Feline asthma symptoms are very similar to human asthma symptoms. It is a chronic inflammation of the small passageways of a cat’s lungs. Many folks are unaware that human beings are not the only species that are susceptible to asthma. In fact, feline asthma is a serious concern for many cat owners. Just like in humans, asthma in cats can be a very serious problem that can even become life-threatening in serious cases. Here is a look at everything cat owners need to know about this condition.
What Is Asthma?
An episode of feline asthma may sometimes be discounted as just another hairball or possibly choking on a bit of food. Asthma is the term for chronic inflammation inside the lungs. Just as in humans, an asthma attack in a cat is when the lungs become constricted due to excessive inflammation. In addition, mucus is released into the airways. The combination of the clogging mucus and constricted airways makes it very difficult for cats to breathe when they suffer from an asthma attack.
Feline Asthma Symptoms
If you have a cat that you suspect suffers from asthma, then check for these symptoms to see if you need to seek treatment at Whitworth Animal Clinic. Common symptoms of feline asthma include rapid breathing, wheezing, gasping for breath and open mouth breathing. Some cats will hack up a lot of mucus along with a cough. Cats who suffer from severe asthma will often show an extreme lack of energy. If they become weak enough from chronic asthma, severe asthma attacks could actually kill them.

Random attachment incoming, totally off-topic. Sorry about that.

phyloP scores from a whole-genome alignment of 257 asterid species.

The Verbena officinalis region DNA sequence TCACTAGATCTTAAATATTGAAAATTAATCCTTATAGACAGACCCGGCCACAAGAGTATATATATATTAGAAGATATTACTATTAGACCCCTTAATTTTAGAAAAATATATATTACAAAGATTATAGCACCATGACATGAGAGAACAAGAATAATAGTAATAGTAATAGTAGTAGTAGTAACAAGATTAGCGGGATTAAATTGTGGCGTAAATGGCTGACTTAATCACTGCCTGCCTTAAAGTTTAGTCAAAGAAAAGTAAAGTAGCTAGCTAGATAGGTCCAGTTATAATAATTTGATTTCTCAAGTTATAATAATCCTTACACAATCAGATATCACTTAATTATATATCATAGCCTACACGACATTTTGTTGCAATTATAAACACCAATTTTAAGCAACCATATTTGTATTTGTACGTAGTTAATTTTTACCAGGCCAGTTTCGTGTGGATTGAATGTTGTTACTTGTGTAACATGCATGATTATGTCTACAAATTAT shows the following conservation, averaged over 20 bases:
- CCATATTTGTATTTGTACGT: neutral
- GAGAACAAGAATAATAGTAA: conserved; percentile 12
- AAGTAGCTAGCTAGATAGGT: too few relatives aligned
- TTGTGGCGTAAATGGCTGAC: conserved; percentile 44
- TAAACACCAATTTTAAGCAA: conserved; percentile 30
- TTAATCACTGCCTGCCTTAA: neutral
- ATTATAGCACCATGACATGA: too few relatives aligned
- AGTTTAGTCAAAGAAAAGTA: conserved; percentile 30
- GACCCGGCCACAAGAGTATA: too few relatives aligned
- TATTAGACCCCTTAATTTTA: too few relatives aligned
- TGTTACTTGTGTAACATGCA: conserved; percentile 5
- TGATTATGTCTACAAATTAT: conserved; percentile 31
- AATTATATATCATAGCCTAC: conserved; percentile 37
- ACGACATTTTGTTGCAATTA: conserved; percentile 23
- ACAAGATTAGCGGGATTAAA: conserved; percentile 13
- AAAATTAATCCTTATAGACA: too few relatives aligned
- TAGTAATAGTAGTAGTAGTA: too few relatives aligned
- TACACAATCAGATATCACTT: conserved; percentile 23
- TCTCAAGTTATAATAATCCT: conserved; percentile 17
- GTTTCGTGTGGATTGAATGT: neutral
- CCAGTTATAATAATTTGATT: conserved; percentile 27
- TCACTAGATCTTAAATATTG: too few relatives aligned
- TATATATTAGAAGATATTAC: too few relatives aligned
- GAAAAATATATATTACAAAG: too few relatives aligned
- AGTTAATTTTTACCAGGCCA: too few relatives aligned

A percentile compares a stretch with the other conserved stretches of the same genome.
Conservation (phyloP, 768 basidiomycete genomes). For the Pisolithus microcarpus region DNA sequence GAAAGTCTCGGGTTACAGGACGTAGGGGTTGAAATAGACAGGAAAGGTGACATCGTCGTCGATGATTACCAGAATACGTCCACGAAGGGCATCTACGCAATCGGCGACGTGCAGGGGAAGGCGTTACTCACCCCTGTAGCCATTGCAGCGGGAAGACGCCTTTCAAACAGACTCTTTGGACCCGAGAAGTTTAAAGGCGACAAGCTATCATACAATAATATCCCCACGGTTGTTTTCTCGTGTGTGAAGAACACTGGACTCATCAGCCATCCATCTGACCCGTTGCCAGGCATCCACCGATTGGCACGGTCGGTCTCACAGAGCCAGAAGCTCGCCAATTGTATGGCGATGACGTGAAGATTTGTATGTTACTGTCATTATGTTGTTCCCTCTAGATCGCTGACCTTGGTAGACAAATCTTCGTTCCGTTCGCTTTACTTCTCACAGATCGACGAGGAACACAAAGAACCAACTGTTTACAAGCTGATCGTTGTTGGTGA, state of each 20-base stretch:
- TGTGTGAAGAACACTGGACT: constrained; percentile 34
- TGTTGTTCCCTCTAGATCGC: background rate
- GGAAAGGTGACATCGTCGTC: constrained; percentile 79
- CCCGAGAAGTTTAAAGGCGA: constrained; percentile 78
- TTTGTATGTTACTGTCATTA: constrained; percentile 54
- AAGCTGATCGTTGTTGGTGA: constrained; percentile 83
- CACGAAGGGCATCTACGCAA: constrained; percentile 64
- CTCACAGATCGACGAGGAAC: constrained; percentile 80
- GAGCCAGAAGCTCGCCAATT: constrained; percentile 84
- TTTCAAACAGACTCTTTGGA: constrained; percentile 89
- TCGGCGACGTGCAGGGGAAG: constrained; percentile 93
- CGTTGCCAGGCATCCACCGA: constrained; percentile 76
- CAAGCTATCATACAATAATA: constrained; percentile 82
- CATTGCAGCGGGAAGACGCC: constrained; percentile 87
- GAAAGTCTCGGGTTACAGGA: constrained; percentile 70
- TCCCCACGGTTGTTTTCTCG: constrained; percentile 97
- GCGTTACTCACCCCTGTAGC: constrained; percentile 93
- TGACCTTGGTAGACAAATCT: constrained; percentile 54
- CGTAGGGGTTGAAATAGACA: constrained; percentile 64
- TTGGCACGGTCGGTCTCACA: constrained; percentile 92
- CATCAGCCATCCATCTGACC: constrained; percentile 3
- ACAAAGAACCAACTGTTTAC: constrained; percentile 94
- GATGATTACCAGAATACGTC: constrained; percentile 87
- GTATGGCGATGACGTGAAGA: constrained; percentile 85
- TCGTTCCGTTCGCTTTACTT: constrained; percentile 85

Even a cat showing one or two of the early symptoms should be examined. Once diagnosed, there are things you can do to help your cat during one of these attacks.
Causes of Asthma
Although it is not always possible to pinpoint an exact cause for asthma, there are many possible culprits. Asthma is usually triggered by an allergic reaction to something in the environment. When a cat is exposed to allergens they can cause allergic reactions in the lung that lead to asthma. Food allergies are also sometimes a cause.
- Cigarette smoke
- Mildew or Mold
- Household chemicals
- Cat liter particals
Other health problems can also lead to asthma or a worsening of asthma symptoms. For example, heart disease and obesity can help increase the chances of feline asthma developing, and they can also lead to a greater chance of asthma attacks occurring in cats that already have the condition.
If you suspect your cat has asthma, then you should bring them into Whitworth Animal Clinic as soon as possible for treatment. There is no need for cats to suffer unnecessarily with this condition. There are medications that Dr. Whitworth can prescribe that will reduce the severity of the asthma and reduce the likelihood of an asthma attack occurring. Don’t let your cat suffer. Get help today for your cat’s asthma.
Read what the American Veterinarian explains about Feline Asthma+